sea lamprey (photo by jhy)
based on a news article in the Oceana Herald Journal, from the U.S. Fish and Wildlife Service
Every three to five years the U.S. Fish and Wildlife Service treats infected Great Lakes tributaries with lampricides to control the devastating populations of sea lamprey. Larvae burrow in the mud of stream bottoms and, if not eliminated, grow to the adults that parasitize and kill fish.
Permits from the State of Michigan have been issued for treatment of the Pere Marquette River, to be completed between July 29 and August 7. A firm date cannot be established ahead of time because application depends upon weather and local stream conditions.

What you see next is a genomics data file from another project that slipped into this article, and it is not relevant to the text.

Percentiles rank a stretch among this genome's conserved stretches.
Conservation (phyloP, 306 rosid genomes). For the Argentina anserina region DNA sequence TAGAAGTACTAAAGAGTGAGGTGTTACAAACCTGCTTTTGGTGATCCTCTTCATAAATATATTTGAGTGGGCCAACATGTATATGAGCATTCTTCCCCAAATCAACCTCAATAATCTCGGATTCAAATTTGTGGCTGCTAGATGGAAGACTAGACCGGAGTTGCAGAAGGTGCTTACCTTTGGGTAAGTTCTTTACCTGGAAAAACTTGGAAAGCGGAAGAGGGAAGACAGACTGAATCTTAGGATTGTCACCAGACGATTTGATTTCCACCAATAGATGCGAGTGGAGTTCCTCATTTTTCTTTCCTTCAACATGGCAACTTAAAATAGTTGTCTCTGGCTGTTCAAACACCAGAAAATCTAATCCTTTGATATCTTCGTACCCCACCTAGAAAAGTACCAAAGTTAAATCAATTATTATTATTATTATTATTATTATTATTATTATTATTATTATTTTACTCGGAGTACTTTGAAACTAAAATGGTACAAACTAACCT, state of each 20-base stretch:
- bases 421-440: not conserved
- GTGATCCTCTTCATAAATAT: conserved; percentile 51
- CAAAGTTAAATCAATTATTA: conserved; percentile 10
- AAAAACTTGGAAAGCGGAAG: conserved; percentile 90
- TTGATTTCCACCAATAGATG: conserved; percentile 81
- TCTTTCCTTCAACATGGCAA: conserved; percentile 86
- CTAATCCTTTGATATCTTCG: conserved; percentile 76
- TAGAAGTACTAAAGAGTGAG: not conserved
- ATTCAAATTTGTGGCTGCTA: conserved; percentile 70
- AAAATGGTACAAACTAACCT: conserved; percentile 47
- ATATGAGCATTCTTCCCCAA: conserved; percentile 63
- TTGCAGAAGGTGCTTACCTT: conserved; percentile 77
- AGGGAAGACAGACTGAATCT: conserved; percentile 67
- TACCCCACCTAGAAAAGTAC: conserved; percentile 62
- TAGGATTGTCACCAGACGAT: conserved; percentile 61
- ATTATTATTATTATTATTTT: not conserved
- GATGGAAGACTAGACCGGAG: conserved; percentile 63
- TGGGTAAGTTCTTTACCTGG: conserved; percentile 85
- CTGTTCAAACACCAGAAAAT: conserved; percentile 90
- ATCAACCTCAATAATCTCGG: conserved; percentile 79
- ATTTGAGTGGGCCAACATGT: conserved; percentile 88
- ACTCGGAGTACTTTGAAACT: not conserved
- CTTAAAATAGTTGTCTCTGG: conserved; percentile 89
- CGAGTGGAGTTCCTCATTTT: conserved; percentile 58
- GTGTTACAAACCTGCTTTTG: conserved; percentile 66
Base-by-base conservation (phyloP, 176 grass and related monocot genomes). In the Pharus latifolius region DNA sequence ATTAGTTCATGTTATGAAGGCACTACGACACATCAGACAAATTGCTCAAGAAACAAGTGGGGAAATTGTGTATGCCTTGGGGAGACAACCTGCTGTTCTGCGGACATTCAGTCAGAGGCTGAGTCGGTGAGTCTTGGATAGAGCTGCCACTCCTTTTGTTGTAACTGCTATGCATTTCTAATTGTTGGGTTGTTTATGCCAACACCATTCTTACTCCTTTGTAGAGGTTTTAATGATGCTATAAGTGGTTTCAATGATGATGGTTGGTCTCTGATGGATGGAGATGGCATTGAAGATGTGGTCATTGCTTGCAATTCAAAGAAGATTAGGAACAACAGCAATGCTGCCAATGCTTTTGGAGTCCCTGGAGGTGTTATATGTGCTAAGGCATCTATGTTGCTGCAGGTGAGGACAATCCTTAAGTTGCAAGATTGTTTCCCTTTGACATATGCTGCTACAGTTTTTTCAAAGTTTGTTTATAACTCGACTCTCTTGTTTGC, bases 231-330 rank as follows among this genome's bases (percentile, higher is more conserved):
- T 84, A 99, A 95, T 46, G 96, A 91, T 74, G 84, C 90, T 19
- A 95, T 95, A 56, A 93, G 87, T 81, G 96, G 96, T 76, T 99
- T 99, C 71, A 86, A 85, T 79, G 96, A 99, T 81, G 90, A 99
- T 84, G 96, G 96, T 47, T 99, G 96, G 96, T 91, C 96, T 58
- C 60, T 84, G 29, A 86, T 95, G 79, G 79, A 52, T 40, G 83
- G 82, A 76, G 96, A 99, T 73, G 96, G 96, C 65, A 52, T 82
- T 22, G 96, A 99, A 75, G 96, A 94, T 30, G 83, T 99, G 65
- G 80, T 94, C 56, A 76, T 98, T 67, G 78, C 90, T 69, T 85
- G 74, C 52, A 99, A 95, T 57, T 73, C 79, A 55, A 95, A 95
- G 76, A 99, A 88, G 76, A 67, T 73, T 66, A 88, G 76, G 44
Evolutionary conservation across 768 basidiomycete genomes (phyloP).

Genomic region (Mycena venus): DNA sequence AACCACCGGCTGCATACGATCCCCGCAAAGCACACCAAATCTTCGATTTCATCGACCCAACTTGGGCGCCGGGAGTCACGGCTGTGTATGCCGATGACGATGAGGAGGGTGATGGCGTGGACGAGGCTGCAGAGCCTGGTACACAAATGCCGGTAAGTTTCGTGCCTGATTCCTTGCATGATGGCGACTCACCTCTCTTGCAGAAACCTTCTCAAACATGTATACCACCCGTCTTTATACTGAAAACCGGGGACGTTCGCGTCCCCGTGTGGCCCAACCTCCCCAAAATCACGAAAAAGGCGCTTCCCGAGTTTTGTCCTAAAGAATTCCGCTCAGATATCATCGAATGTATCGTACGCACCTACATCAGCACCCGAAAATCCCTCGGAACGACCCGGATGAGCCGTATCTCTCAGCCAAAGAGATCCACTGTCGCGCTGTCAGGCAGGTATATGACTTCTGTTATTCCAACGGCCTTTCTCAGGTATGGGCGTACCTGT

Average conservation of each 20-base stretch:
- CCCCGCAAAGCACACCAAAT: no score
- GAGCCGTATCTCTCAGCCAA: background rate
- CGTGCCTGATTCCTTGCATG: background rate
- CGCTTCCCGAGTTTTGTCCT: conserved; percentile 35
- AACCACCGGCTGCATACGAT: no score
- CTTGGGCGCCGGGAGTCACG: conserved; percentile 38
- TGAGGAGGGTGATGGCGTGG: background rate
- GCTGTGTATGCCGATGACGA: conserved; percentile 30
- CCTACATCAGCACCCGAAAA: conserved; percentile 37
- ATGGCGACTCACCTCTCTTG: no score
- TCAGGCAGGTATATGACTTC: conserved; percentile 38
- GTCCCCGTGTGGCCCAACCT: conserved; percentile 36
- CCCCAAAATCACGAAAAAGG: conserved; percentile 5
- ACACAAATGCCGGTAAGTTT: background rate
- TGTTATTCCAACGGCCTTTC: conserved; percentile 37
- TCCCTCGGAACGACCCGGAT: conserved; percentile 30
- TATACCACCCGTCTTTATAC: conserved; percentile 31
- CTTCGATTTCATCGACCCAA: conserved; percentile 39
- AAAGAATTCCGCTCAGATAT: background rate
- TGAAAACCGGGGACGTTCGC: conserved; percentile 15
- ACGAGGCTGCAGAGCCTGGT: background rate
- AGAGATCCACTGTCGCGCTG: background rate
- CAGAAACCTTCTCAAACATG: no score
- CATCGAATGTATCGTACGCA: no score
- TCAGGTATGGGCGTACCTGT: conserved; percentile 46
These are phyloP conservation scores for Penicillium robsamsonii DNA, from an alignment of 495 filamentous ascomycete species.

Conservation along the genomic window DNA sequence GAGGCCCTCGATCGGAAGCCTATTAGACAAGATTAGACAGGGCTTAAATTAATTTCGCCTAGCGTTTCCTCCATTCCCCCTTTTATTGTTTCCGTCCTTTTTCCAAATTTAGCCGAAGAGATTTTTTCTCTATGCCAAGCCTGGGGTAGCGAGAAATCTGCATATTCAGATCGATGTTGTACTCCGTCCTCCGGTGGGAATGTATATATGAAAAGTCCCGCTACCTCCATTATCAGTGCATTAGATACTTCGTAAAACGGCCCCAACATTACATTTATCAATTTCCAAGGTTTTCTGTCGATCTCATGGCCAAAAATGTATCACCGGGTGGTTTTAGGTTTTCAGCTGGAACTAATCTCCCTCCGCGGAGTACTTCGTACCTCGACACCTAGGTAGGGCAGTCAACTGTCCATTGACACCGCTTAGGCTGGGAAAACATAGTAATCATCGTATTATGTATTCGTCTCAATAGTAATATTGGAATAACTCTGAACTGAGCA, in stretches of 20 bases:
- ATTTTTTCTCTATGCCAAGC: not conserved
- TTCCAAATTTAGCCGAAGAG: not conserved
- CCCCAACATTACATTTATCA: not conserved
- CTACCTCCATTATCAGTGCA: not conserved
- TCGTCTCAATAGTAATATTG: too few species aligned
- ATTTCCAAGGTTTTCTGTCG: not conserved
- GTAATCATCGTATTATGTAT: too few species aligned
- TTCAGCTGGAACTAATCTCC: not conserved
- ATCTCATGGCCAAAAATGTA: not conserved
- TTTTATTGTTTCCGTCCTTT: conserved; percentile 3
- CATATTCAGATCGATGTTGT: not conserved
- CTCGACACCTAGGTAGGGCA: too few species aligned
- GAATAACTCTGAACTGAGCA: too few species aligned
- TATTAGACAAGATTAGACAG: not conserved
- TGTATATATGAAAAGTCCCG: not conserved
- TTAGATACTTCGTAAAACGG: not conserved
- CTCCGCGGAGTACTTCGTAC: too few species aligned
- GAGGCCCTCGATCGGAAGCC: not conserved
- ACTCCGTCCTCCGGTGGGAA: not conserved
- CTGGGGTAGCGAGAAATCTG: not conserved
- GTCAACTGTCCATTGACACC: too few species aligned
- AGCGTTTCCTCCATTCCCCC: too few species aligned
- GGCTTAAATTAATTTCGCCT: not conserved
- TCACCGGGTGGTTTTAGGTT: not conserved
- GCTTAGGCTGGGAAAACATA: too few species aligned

The lampricides used will be Lampricid and Bayluscide. These have been tested as posing no risk to humans at the concentration levels used for treatment. However, it is advised to minimize unnecessary exposure. There is some risk to certain fish, insects and broadleaf plants. Confined bait or other animals in the river should be moved because there is greater risk to crowded populations. In addition, no river water may be used for irrigation for a period of 24 hours following treatment.
Monitoring will be carefully conducted. Dye may be observed in the river as streamflow is gauged.
For further information, call 1-800-472-9212.
See Pheromones May Aid in Controlling Sea Lamprey
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